We stood overlooking the city from a hill. After I had seen the world from a space station and galaxies in their glory, the awe stuck to me like the stubbornest kind of residue. It was through those lenses that I observed with the one beside me.
Presently, he said to me, “It’s so arbitrary, isn’t it?” And I was baffled so I repeated, “Arbitrary?” And he said, “Yes. That we, human beings, just happened.” He looked at me like he expected assent.
I realized then how difficult some find it to grasp the awe the universe brings.
I am a designer of words and worlds. I know what the afterglow of recognizing complex, beautiful art feels like. It is the same as recognizing the complex beauty in myself as I am designed.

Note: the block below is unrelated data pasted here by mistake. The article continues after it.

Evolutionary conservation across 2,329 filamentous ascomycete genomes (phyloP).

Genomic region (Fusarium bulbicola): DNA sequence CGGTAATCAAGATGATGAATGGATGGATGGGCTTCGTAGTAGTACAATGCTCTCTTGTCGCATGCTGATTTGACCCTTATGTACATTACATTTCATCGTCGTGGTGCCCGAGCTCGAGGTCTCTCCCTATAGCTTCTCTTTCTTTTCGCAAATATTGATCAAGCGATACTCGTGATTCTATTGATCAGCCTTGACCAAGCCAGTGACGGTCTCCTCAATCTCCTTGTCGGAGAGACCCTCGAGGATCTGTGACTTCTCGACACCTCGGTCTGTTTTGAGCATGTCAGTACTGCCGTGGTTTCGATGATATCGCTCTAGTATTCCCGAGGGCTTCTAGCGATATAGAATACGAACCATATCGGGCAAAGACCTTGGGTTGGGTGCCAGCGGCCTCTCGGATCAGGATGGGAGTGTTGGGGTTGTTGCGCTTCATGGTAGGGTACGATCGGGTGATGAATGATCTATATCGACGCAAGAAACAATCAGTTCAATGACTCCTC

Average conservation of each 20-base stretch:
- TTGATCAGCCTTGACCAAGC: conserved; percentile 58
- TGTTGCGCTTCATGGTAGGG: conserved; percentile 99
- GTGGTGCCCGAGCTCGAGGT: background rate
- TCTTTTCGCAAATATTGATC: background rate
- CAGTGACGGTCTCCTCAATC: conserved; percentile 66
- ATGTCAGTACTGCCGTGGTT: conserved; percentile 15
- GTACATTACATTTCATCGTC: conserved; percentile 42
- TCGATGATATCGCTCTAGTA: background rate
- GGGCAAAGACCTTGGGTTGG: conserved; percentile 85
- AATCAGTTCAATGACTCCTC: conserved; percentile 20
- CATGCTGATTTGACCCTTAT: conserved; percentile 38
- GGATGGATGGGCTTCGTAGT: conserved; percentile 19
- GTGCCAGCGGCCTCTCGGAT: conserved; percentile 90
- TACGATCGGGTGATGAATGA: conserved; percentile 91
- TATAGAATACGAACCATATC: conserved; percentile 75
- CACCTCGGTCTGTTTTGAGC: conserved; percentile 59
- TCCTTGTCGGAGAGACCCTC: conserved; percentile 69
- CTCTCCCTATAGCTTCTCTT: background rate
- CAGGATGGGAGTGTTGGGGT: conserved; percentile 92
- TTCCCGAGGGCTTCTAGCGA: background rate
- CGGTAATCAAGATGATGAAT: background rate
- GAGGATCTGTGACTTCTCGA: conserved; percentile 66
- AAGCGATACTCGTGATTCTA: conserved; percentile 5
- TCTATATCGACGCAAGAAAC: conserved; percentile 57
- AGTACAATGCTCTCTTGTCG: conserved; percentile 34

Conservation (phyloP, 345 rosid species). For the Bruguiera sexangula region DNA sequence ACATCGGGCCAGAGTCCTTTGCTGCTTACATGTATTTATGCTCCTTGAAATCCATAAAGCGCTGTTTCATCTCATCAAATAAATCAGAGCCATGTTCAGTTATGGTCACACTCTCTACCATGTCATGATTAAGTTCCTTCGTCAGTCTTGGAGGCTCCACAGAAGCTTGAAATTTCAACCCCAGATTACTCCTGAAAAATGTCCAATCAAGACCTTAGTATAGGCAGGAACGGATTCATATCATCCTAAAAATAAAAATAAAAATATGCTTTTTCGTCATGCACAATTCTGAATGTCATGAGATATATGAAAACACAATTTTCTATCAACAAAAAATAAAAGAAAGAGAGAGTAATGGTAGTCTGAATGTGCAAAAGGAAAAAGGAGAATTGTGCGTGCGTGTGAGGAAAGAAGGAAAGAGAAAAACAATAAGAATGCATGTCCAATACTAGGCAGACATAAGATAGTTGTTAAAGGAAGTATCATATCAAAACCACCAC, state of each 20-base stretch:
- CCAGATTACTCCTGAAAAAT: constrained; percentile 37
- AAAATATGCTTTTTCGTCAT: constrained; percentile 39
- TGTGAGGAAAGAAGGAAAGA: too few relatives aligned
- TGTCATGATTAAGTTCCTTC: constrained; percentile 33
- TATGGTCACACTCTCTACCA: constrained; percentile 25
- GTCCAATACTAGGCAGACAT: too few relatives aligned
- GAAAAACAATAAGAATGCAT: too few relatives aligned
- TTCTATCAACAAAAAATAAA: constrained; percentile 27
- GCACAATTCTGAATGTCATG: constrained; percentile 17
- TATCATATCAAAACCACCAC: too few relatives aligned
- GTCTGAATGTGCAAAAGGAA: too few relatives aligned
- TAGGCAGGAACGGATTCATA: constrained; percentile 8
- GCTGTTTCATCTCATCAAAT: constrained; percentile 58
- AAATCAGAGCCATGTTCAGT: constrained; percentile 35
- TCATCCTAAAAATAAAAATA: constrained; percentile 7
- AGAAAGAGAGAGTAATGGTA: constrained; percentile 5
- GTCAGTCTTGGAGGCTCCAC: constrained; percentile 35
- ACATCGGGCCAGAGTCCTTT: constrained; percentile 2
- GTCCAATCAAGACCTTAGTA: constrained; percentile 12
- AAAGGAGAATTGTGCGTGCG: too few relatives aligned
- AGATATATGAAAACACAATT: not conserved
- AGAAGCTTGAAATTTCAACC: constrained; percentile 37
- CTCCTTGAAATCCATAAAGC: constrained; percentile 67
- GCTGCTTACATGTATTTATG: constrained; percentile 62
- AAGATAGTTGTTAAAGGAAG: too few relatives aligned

I wondered how long he had felt like a product of an arbitrary process, like someone devoid of predesigned purpose, as something that might as well not have been, a likely mistake. Perhaps since the days before he self-identified as “he.”
In that moment, I could offer nothing. I could not assuage the sadness that came with the inability to process the awe.
All I could think was this:
There is a profound despondency in the blindness to wonder, in the rejection of intentionality. To see a perfectly designed world and to appreciate everything but its perfect design is to see only half the glory – if one can see even that much.